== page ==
When it comes to feedback about course quality, students and teachers aren’t necessarily using the same yardstick. “How hard is it to get a good grade?” is a typical student concern and priority affecting course feedback. If teachers, administrators, and students hold different expectations about the course and about learning in general, the academic process falls short of its potential. Viewing student feedback through alternative student lenses helps teachers better understand end-of-course feedback. Careful consideration of student feedback helps teachers and academic leaders sensitively manage these divergent views, which leads to increased student satisfaction. More importantly, viewing course feedback through a student lens should improve learning and retention as it fosters changes that align teachers’ and students’ expectations and beliefs about learning.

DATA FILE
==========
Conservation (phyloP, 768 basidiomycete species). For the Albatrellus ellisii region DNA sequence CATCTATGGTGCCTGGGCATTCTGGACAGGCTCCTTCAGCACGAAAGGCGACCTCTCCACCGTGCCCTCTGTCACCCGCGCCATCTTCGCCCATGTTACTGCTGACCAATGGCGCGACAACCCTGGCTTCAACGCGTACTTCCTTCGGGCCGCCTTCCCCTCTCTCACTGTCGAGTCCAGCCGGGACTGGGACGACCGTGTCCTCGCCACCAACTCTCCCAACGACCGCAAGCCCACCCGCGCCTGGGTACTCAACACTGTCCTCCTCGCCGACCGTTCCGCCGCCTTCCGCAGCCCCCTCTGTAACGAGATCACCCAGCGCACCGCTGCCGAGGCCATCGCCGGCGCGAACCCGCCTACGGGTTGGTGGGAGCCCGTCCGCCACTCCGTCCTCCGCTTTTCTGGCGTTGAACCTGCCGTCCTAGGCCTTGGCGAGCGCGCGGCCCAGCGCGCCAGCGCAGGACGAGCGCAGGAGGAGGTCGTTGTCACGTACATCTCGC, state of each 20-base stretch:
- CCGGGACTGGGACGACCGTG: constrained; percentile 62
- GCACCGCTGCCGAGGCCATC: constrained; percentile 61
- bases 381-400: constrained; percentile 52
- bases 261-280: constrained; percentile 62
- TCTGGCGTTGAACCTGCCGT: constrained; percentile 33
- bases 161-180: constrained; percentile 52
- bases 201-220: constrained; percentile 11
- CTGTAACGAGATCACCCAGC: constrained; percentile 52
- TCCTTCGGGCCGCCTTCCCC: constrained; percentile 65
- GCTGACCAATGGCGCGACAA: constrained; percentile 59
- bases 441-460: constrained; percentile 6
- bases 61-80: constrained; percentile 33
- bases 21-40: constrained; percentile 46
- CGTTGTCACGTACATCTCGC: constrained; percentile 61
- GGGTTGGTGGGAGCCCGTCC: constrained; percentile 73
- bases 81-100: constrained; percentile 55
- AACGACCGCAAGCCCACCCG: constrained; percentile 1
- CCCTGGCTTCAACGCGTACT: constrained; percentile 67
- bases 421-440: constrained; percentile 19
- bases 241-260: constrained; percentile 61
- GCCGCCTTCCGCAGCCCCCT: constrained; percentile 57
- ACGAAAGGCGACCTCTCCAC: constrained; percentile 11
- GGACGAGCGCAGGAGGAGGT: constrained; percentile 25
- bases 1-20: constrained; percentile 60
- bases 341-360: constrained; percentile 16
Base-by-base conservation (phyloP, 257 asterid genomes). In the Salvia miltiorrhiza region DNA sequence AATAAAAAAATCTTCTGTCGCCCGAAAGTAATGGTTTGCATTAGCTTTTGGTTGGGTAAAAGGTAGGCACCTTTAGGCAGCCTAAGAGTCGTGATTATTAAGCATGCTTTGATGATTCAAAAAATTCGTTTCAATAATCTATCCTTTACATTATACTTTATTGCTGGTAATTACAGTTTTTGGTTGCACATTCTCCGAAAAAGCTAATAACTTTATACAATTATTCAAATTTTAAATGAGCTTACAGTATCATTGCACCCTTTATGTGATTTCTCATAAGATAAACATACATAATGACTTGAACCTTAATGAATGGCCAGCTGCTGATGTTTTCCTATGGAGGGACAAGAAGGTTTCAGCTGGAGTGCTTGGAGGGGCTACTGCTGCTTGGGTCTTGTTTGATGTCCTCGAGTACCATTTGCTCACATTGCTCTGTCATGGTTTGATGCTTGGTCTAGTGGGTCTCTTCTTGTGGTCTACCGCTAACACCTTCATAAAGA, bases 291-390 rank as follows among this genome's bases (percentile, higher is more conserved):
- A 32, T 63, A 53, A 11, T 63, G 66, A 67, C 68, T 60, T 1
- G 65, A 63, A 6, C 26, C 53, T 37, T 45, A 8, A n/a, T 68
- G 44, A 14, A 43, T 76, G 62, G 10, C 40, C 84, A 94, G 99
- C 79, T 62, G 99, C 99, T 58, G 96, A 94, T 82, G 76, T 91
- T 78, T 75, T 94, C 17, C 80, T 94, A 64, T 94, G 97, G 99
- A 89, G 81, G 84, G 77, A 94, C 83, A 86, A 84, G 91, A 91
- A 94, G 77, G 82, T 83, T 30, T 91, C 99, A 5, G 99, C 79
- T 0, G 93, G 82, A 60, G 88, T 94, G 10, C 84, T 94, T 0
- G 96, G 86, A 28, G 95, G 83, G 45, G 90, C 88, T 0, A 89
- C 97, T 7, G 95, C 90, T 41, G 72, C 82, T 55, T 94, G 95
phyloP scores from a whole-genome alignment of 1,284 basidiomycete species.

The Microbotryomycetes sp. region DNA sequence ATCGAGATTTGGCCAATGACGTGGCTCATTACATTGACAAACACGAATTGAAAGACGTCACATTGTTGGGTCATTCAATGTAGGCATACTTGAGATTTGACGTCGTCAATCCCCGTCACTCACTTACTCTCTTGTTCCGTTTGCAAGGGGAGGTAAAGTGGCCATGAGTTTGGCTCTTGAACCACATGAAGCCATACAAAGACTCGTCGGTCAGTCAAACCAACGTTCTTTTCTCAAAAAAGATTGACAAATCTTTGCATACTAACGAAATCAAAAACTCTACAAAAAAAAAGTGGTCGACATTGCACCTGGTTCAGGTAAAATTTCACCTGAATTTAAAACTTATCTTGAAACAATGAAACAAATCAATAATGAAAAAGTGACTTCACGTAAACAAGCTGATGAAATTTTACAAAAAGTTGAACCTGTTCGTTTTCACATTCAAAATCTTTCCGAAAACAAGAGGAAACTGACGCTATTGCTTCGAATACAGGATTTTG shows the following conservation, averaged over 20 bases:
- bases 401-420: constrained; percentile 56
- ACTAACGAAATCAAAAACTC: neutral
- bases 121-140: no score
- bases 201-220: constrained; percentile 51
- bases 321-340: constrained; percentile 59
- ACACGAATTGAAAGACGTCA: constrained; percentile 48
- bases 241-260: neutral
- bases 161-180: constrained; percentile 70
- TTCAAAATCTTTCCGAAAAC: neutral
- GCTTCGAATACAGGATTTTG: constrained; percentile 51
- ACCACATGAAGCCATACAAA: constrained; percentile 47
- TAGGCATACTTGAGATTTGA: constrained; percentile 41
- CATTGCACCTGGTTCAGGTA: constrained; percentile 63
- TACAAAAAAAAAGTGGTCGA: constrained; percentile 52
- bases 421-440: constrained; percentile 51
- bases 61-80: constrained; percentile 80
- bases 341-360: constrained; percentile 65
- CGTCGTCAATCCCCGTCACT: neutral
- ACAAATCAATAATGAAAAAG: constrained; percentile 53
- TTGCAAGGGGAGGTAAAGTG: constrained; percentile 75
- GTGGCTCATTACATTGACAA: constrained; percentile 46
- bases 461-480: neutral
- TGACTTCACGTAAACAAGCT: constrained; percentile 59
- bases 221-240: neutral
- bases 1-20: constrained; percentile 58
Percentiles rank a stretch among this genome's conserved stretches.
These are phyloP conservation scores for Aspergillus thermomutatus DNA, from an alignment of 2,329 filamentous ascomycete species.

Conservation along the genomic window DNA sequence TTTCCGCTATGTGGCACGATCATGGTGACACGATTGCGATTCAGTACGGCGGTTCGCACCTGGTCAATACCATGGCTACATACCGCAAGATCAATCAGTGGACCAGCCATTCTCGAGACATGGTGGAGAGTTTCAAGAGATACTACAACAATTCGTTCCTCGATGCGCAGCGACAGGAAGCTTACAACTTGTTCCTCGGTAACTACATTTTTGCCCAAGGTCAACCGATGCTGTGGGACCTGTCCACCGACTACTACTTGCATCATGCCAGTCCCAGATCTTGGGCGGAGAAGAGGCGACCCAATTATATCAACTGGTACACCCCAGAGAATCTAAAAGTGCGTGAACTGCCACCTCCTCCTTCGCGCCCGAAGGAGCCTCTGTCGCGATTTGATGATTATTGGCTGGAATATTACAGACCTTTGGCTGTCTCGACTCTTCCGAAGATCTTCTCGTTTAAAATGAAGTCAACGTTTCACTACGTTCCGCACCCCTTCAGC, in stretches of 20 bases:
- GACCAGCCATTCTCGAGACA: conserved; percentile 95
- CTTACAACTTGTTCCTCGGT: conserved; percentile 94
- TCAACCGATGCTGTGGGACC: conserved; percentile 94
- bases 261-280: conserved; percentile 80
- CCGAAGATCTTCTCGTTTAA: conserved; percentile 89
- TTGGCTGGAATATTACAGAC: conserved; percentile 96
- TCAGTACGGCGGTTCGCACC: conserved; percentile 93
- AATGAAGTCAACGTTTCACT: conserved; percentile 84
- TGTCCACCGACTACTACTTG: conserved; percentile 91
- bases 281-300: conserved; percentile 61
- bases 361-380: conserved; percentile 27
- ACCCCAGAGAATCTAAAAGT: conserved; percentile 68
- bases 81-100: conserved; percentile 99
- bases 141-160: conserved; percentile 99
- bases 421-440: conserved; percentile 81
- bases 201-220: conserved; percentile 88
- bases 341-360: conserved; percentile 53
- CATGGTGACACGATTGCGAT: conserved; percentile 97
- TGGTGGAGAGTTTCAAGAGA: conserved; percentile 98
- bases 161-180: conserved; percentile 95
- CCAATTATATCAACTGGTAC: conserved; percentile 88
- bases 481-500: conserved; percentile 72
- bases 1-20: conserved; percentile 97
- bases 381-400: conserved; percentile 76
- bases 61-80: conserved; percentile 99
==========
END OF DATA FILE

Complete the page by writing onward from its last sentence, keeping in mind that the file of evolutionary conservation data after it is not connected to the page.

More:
Below are three examples of common student comments followed by a suggestion of how we could better interpret what students are telling us. Discussion of the feedback and possible interpretations can lead to policy and instructional changes that facilitate closer alignment of expectations regarding rigor, assessment, and learning.